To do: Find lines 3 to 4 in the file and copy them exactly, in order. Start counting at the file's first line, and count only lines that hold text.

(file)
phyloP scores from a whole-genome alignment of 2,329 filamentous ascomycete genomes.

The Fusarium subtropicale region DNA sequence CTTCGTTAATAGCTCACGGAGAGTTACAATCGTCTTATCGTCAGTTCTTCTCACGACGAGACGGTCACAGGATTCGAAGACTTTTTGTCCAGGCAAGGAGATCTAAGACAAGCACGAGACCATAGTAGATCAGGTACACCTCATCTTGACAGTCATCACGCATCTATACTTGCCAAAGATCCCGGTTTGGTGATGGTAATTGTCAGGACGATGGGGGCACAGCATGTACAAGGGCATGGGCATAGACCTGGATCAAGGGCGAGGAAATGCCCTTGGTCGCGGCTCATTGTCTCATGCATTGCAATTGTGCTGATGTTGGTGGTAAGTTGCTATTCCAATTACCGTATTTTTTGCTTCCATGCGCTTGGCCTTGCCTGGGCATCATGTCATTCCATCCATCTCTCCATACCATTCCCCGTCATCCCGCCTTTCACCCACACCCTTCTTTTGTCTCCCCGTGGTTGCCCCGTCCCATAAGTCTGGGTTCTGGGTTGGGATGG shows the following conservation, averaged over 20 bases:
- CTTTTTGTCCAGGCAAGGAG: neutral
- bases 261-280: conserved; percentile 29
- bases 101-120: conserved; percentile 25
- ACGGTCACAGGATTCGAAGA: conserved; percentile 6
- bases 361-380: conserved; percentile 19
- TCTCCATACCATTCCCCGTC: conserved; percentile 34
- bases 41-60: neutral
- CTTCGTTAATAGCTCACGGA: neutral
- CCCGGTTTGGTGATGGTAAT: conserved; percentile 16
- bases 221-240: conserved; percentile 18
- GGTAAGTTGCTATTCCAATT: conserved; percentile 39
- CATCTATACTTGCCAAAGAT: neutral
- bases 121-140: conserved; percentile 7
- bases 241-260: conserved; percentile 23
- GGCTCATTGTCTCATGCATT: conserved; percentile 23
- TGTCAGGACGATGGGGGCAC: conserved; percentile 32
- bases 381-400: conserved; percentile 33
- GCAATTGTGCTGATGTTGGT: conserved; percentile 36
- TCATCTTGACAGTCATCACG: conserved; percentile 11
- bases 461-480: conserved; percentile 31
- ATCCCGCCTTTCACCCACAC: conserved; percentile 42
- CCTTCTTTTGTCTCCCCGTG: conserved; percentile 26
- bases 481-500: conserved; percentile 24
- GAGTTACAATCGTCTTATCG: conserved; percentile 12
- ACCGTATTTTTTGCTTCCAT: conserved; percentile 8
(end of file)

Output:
- CTTTTTGTCCAGGCAAGGAG: neutral
- bases 261-280: conserved; percentile 29